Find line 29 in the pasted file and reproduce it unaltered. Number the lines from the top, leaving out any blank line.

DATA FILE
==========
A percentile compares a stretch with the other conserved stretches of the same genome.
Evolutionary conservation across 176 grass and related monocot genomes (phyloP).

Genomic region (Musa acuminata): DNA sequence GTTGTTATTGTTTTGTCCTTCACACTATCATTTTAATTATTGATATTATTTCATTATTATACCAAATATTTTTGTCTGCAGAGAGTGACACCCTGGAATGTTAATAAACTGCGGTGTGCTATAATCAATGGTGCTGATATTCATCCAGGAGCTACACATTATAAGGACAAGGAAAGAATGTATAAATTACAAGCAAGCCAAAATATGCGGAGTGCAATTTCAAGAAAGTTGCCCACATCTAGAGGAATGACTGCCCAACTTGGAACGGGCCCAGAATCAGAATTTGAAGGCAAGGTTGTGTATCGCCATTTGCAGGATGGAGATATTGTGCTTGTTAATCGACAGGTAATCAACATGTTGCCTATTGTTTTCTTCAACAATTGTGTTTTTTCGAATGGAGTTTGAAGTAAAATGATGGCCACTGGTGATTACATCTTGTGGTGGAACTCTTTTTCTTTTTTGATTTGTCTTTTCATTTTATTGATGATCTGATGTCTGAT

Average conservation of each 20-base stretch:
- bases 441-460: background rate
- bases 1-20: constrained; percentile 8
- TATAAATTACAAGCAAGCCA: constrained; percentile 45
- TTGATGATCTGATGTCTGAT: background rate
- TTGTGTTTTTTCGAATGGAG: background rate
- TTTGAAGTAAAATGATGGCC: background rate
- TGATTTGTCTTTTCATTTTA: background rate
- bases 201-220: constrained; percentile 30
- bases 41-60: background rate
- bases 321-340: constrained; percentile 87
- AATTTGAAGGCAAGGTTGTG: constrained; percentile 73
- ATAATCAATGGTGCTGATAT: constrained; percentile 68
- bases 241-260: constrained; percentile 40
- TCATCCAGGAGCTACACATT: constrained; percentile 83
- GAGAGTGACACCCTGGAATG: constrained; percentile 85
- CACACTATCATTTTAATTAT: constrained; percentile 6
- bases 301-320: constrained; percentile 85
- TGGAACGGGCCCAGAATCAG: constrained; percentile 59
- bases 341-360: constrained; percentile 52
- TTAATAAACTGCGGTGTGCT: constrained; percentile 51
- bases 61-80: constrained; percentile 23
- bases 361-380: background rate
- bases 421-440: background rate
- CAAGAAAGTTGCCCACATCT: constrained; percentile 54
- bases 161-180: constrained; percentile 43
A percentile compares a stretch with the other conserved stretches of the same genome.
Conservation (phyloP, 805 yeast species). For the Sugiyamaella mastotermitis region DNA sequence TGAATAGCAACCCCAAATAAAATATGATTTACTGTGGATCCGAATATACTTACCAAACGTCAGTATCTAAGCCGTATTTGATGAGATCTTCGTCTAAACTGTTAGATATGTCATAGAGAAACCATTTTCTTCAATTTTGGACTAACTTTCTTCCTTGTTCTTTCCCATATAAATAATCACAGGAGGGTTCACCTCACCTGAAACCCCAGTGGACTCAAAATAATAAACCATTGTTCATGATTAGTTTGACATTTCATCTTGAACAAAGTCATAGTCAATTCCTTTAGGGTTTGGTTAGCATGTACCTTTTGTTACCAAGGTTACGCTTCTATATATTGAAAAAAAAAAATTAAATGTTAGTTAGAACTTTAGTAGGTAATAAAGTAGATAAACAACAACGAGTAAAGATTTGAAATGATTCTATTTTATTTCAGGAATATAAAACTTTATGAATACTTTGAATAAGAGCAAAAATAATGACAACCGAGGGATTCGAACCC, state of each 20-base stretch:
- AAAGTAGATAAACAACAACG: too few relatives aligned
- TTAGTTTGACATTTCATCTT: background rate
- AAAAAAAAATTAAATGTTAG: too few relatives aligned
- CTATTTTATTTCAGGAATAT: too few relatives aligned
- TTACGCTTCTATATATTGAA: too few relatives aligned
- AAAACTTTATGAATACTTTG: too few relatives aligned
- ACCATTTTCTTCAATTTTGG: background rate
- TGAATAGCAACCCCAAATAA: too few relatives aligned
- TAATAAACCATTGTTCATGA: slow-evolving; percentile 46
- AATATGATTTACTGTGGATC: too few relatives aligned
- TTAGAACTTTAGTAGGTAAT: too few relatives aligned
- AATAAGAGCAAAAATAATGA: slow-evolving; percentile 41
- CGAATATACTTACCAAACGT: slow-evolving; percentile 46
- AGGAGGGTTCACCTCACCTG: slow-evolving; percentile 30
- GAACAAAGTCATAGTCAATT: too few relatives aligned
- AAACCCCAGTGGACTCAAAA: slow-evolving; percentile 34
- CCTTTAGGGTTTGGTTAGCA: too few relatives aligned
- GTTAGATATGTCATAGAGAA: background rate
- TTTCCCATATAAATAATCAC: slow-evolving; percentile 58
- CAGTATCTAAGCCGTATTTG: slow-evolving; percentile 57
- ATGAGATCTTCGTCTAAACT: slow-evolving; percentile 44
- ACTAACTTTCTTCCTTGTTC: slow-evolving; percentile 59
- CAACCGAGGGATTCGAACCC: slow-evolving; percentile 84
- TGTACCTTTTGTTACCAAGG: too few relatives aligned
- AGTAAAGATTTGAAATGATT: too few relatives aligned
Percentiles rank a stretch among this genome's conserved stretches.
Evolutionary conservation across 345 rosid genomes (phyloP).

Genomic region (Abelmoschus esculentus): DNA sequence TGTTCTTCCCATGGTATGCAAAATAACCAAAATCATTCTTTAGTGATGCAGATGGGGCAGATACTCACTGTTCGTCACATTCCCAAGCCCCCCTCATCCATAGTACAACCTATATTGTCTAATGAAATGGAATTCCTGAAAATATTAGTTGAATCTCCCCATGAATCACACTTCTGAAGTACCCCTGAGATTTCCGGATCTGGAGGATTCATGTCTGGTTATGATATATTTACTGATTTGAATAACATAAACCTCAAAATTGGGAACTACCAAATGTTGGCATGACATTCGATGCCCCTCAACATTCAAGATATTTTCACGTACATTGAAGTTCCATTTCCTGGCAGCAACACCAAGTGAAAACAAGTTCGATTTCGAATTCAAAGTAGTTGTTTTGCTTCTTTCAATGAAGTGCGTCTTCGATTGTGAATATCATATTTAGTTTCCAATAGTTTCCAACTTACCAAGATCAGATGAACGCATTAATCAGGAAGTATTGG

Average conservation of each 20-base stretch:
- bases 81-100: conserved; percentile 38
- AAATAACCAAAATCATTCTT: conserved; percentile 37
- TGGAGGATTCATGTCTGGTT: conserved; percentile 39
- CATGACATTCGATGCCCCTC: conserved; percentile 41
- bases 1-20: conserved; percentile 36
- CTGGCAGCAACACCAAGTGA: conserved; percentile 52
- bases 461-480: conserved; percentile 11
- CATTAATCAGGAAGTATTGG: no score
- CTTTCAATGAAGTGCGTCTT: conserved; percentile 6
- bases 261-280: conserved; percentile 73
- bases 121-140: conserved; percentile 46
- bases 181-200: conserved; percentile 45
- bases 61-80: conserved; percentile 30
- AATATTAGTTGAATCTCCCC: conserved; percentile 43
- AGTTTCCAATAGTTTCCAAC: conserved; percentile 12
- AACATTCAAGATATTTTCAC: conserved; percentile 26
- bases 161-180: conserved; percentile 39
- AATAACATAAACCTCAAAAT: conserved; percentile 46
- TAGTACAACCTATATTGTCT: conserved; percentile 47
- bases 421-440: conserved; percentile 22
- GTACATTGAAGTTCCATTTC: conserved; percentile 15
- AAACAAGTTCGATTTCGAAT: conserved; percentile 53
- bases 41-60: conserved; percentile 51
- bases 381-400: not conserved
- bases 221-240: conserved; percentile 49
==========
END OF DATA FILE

- bases 161-180: constrained; percentile 43